Debt Rattle Jun 10 2014: The Better It Looks, The Worse It Gets


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    Arthur Rothstein Drought refugees from Glendive, MT, leaving for WA July 1936 It’s common knowledge at this point, even if there’s never a shortage of
    [See the full post at: Debt Rattle Jun 10 2014: The Better It Looks, The Worse It Gets]

    John Day

    Thanks Ilargi.
    Same truth again.
    How can this keep being so un-obvious to folks?


    “It’s not our wealth that increases, but our debt.”

    You got the debt ….
    I got the assets ….

    Possession is 90% of the (cough) law
    You keep your debt, I’ll keep the asset.


    I must confess some of the articles and graphs you quote are beyond me. The hocus pocus and jibberish is beyond belief. The almost forensic detail which you sometimes write takes me away from the big picture. The big picture is simply this. Let me tell it to you in a short story.

    I spent my early years in India. I watched villagers look after their patch of farm with an eye to the future. They struggled hard to produce rice and their other crops. Even so they toiled endlessly in between harvest and sowing to ensure the land remained fertile for the long term. Many of them would joke to me that they were doing it for me so I would be able to farm this land. I was just a six year old running around whilst they toiled. They often showed what they were doing and how I should do the same when I became older. Some of their stories were often about what the previous generations had done for the next generation.

    I told this story to an American who told me that at the Native American Museum in Washington there is piece about how the Natives required all their people to show they had done something for future generations. Whatver you did you then made your case to the tribe elders. It was apparently central to their way of life.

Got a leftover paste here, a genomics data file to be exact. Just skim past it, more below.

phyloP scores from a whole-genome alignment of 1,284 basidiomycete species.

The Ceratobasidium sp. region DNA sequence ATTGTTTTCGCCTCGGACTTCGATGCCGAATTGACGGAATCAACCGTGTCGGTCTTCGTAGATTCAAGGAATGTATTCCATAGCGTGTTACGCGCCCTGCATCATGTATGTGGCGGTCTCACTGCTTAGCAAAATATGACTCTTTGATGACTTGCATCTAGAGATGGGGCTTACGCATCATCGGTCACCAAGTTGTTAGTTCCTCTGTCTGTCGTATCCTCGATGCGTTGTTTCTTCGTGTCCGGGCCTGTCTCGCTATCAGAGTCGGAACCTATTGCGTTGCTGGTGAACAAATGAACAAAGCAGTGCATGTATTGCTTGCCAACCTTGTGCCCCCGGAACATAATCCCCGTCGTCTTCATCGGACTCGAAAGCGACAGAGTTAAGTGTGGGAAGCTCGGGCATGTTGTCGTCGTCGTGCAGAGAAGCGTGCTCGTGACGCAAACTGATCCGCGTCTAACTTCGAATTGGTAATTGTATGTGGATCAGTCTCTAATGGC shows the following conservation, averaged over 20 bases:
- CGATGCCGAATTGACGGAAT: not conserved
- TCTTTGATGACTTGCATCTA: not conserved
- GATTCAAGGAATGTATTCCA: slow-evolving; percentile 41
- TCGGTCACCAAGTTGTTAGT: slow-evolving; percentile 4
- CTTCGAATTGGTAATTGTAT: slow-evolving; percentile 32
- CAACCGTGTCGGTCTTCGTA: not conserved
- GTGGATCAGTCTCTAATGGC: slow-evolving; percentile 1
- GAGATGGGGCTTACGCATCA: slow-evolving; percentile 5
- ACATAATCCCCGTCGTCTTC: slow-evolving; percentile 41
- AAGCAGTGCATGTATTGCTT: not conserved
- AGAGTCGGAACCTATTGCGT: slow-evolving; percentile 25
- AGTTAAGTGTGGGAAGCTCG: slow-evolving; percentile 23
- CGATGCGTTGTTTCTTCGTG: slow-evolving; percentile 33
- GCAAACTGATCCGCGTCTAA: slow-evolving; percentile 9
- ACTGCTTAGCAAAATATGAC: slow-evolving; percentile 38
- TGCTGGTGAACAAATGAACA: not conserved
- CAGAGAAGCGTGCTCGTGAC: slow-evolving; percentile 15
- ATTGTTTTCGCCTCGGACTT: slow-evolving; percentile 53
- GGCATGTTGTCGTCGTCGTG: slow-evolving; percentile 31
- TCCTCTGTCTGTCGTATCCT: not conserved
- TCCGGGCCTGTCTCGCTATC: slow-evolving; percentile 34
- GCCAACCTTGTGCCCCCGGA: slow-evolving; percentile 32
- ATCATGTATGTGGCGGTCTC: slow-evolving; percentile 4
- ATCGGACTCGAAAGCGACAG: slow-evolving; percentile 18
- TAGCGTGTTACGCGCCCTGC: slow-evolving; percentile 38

A kiwi once told me a similar story about the Mauris.

    So there are many examples of cultures where caring for future generations is built in to their way of living. That often intertwined with caring for the natural environment. There was no disconnect between the two.

    Now, I have never heard anyone in southern England ever talk of doing anything for future generations in this way. The idea is totally alien to them. If I tell them the stories above they do not know how to respond. They even feel uncomfortable.

    Some do however feel they should pass on monetary wealth to their children. Or they may work night and day to send their kids to private school. One even does a 45 mile round trip twice a day to send their child to a top school in the area. In short if they do something for the next generation, it’s monetary, almost always disconnected from the natural environment and often to the detriment of it.

    And there for me is the nub of the problem.

    As a first step if western culture could embrace securing a future for the next generation that is more than monetary it might then be able to see the future is being siphoned off in so many ways as you outline, so often so well.

    But without that cultural shift it’ll be like banging your head on a brick wall. I should know. I do it all the time!

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